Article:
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Here’s Why Heavy Metal Is Good For You

Extreme music ftw!

PETER DOCKRILL
26 JUN 2015
 

In contrast to the popularly held view that extreme music like heavy metal is responsible for causing feelings of anger, depression or isolation, it may in fact be capable of combating these very sorts of negative emotions, according to a new study published this week.

 

Researchers from the University of Queensland in Australia have found that when volunteers were exposed to extreme music genres including heavy metal, emo, hardcore, punk, and screamo, they actually experienced a range of positive feelings, such as calmness, happiness or being inspired. (It’s worth noting that the participants in the testing were fans of these genres already – if not, your individual results may vary!)

The study, conducted by honours student Leah Sharman and psychologist Genevieve Dingle, took 39 regular listeners of extreme music aged between 18 and 34 years and subjected them to an anger induction, where for a period of 16 minutes they were prompted to recall unhappy personal experiences that made them feel angry or stressed, involving their partners, employment or finances.

After the anger induction, participants were then monitored during a 10-minute window in which they either listened to 10 minutes’ worth of extreme music or were required to sit in silence for the same amount of time.

The researchers found that, rather than amplifying the negative emotions of anger or stress, those who listened to 10 minutes of head-banging tunes actually felt the better for it.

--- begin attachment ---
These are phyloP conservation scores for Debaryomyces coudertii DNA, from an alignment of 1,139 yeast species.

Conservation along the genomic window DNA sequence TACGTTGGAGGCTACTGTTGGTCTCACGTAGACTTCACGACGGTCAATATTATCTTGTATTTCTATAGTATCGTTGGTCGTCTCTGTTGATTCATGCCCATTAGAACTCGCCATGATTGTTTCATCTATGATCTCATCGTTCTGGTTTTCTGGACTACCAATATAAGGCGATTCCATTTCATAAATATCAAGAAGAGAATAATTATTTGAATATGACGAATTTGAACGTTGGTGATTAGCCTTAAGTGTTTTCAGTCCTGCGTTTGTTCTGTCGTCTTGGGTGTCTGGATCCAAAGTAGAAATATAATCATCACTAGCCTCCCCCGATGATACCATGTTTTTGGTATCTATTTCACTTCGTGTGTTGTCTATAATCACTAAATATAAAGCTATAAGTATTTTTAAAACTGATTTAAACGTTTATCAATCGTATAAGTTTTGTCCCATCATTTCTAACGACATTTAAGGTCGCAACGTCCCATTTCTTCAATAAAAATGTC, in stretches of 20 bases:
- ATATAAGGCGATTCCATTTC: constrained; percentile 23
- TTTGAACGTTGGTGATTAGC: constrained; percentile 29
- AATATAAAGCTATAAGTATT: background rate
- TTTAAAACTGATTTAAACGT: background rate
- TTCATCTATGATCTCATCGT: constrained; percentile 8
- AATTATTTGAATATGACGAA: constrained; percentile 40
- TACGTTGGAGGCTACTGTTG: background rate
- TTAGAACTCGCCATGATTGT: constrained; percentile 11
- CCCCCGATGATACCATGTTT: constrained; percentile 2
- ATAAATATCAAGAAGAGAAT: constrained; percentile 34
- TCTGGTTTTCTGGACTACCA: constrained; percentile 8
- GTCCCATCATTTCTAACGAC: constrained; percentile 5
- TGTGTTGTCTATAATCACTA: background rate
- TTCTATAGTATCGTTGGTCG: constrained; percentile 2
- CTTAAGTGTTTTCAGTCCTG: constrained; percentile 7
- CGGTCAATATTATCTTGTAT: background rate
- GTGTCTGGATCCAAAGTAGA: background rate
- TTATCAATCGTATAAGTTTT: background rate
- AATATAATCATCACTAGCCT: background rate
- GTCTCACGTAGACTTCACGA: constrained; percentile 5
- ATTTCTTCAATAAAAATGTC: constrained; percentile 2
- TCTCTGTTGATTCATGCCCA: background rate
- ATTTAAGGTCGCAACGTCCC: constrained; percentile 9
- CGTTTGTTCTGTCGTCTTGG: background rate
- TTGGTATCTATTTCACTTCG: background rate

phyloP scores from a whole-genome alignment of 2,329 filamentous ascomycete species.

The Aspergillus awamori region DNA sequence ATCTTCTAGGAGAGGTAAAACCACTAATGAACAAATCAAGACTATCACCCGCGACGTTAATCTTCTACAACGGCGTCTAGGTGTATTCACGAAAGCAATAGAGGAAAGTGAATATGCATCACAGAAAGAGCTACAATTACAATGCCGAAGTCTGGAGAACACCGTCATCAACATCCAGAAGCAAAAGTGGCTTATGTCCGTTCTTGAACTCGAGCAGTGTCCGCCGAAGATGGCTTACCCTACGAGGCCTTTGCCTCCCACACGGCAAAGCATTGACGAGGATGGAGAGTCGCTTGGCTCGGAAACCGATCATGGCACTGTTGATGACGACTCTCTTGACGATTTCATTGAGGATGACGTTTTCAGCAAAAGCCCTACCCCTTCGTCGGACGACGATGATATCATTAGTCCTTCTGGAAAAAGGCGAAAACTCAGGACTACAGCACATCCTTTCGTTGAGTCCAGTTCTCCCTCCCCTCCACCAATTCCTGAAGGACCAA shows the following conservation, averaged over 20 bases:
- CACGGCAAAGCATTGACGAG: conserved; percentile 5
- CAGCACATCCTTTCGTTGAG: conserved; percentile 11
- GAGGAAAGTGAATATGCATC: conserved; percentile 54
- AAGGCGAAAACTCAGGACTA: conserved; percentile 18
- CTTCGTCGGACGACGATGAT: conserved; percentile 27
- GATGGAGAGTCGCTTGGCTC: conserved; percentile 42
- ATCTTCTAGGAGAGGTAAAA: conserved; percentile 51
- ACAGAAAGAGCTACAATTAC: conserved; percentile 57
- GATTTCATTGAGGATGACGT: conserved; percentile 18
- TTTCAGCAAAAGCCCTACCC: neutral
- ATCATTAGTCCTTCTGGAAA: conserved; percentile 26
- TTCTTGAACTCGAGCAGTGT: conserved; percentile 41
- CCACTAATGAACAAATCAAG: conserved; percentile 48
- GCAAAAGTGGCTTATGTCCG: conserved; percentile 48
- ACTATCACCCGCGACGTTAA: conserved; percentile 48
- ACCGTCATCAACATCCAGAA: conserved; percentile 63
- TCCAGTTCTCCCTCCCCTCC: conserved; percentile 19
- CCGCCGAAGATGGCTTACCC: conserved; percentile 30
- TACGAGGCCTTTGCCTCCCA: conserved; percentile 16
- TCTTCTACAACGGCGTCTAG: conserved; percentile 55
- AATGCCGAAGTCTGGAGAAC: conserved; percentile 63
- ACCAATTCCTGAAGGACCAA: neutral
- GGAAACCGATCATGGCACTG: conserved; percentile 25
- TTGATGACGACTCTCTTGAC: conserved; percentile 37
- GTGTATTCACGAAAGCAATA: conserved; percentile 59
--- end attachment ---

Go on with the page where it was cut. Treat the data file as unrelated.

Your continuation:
According to the research, published this month in Frontiers in Human Neuroscience, “The findings indicate that extreme music did not make angry participants angrier; rather, it appeared to match their physiological arousal and result in an increase in positive emotions. Listening to extreme music may represent a healthy way of processing anger for these listeners.”

The researchers contend that we’ve had it the wrong way around when it comes to assumptions about heavy music and the emotional state of the listener. Their findings suggest that people don’t listen to hardcore, thrash and punk and become angry as a result; rather, listeners may choose music forms that match their current level of stress or agitation and use the energy and rhythm of the recordings to help process how they feel.

“We found the music regulated sadness and enhanced positive emotions,” Sharman said in a press release. “When experiencing anger, extreme music fans liked to listen to music that could match their anger. The music helped them explore the full gamut of emotion they felt, but also left them feeling more active and inspired. Results showed levels of hostility, irritability and stress decreased after music was introduced, and the most significant change reported was the level of inspiration they felt.”

What’s remarkable about the results is how extreme music, which has a reputation for dwelling in some pretty dark subject matter, can be so uplifting for those who like to listen to it - findings which may have even shocked the researchers.

“It was interesting that half of the chosen songs contained themes of anger or aggression, with the remainder containing themes like – though not limited to - isolation and sadness,” Sharman said.

“Yet participants reported they used music to enhance their happiness, immerse themselves in feelings of love and enhance their well-being.”

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